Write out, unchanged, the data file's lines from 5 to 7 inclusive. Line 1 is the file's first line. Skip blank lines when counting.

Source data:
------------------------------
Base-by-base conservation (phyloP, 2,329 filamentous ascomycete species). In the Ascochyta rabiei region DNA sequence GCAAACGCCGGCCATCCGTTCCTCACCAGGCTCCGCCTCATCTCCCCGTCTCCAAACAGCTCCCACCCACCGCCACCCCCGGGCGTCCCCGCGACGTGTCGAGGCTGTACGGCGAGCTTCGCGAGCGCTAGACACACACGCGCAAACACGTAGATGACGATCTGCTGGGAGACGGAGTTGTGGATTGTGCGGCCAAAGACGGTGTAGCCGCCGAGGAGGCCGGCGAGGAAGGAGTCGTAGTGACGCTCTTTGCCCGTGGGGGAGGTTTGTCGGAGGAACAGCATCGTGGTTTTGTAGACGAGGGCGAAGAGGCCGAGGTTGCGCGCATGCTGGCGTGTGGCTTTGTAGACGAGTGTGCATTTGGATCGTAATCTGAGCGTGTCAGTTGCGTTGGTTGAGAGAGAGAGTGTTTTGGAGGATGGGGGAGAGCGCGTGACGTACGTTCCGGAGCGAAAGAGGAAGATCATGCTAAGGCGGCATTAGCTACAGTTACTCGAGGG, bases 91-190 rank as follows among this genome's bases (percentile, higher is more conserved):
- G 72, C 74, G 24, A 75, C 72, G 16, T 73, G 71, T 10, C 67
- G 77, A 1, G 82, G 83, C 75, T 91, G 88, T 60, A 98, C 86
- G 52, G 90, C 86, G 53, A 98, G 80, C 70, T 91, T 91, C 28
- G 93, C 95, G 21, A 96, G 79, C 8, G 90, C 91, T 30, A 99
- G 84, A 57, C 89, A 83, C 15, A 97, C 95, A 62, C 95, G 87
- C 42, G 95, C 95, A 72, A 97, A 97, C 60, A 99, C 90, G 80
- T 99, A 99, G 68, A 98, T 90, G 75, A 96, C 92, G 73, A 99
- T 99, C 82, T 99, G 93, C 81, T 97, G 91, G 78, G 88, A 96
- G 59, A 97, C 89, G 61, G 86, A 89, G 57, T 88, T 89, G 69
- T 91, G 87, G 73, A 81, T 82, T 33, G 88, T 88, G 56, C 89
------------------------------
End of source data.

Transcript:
- G 93, C 95, G 21, A 96, G 79, C 8, G 90, C 91, T 30, A 99
- G 84, A 57, C 89, A 83, C 15, A 97, C 95, A 62, C 95, G 87
- C 42, G 95, C 95, A 72, A 97, A 97, C 60, A 99, C 90, G 80